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Exposure to traffic-related air pollution and acute bronchitis in children: season and age as modifiers


Background Acute bronchitis (AB) is one of the principal causes of childhood morbidity. Increasing number of studies has shown that air pollution is an important environmental contributor of respiratory disease. However, evidence so far is scarce regarding the effects of air pollution on childhood AB, and it also remains unclear how the risk of AB will change by season and age.

Methods Data on hospital visits for AB in children, air pollution and meteorological factors from 1 January 2015 to 31 December 2016 were collected in Hefei, China. Time-series analysis was applied to assess the short-term effects of traffic-related air pollution on childhood AB outpatient visits. A Poisson generalised linear regression model combined with a distributed lag non-linear model was used to estimate the relationships, controlling for long-term trends, seasonal patterns, meteorological factors and other possible confounders.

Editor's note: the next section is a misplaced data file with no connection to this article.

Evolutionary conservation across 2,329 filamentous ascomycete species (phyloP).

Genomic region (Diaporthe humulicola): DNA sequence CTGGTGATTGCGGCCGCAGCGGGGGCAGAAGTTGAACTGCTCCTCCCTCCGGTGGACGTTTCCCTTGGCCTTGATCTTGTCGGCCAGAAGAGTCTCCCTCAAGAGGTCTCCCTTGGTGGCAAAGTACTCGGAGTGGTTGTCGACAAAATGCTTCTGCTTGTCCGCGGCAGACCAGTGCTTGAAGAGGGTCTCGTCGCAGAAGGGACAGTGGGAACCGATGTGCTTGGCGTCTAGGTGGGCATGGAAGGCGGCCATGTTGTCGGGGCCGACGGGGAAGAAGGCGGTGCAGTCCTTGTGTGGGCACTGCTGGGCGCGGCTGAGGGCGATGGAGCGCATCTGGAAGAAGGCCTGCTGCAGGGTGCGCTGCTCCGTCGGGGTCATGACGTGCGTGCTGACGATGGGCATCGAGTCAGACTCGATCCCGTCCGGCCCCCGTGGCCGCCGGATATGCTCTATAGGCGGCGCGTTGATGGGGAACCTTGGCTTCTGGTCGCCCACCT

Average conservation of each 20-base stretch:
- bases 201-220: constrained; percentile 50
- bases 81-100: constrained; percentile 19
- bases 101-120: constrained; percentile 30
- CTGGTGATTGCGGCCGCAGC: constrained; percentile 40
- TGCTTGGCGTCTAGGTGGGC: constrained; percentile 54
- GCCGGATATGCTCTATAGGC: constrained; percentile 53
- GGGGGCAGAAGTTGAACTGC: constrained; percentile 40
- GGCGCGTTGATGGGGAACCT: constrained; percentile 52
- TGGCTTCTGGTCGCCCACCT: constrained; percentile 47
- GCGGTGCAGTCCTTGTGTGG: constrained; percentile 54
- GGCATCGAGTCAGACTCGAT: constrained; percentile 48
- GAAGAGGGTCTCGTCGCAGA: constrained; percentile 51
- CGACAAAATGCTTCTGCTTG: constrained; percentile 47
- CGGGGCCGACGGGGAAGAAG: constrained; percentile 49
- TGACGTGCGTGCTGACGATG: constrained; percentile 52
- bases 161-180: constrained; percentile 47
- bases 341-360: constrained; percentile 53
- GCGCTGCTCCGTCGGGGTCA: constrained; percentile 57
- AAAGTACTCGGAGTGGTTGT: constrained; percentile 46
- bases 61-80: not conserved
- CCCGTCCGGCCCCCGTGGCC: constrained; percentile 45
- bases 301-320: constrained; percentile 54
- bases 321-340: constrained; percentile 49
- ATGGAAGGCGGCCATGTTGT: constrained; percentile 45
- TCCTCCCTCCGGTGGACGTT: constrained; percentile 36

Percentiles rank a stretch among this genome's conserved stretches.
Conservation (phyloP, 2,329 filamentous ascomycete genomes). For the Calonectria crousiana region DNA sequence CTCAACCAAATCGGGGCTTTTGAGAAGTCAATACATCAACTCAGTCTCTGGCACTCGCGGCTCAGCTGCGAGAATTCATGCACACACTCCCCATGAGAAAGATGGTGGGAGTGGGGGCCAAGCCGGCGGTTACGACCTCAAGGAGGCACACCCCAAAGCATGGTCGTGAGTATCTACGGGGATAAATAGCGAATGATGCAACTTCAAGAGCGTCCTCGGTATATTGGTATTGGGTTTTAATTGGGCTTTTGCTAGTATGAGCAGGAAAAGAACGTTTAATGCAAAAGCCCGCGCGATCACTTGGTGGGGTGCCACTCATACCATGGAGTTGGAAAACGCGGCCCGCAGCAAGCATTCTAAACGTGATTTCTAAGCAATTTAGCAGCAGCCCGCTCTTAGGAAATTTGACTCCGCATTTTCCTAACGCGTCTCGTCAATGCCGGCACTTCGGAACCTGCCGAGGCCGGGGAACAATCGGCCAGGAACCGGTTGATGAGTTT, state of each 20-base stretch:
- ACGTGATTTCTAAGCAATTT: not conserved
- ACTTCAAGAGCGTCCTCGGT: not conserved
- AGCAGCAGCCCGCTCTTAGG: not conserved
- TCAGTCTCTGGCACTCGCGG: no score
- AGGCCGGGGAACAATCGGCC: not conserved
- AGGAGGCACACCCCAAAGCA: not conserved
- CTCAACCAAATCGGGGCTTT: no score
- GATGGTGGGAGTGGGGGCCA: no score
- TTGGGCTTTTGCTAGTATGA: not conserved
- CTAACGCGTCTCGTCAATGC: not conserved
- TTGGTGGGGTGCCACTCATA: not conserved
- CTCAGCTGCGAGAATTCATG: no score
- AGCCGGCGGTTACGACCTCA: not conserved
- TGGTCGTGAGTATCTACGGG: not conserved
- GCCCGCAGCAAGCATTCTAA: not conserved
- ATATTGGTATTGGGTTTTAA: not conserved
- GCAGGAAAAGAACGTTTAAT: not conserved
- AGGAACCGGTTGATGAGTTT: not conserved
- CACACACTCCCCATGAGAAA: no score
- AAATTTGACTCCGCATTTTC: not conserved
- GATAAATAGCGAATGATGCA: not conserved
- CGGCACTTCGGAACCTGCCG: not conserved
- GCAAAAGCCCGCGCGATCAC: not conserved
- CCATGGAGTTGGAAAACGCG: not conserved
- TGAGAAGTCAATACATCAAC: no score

Results We found that an IQR increase in concentrations of nitrogen dioxide, particulate matter <2.5 µm and carbon monoxide significantly increased the daily hospital visits for childhood AB with 4-day cumulative effect estimates (relative risks: 1.03, 95% CI 1.01 to 1.05; 1.09, 95% CI 1.07 to 1.11; 1.07, 95% CI 1.05 to 1.09). Notably, the risk estimates during the cold season are pronounced; however, no significant association was observed during the warm season. Interestingly, children aged 6–14 years were more vulnerable to air pollutants than children aged less than 1 year and within 1–5 years. However, no gender difference was observed.

Conclusion A significant association of traffic-related air pollution and increased department visits for childhood AB was observed, notably in school-age children and during the cold season.

  • environmental epidemiology
  • environmental health
  • public health
  • child health
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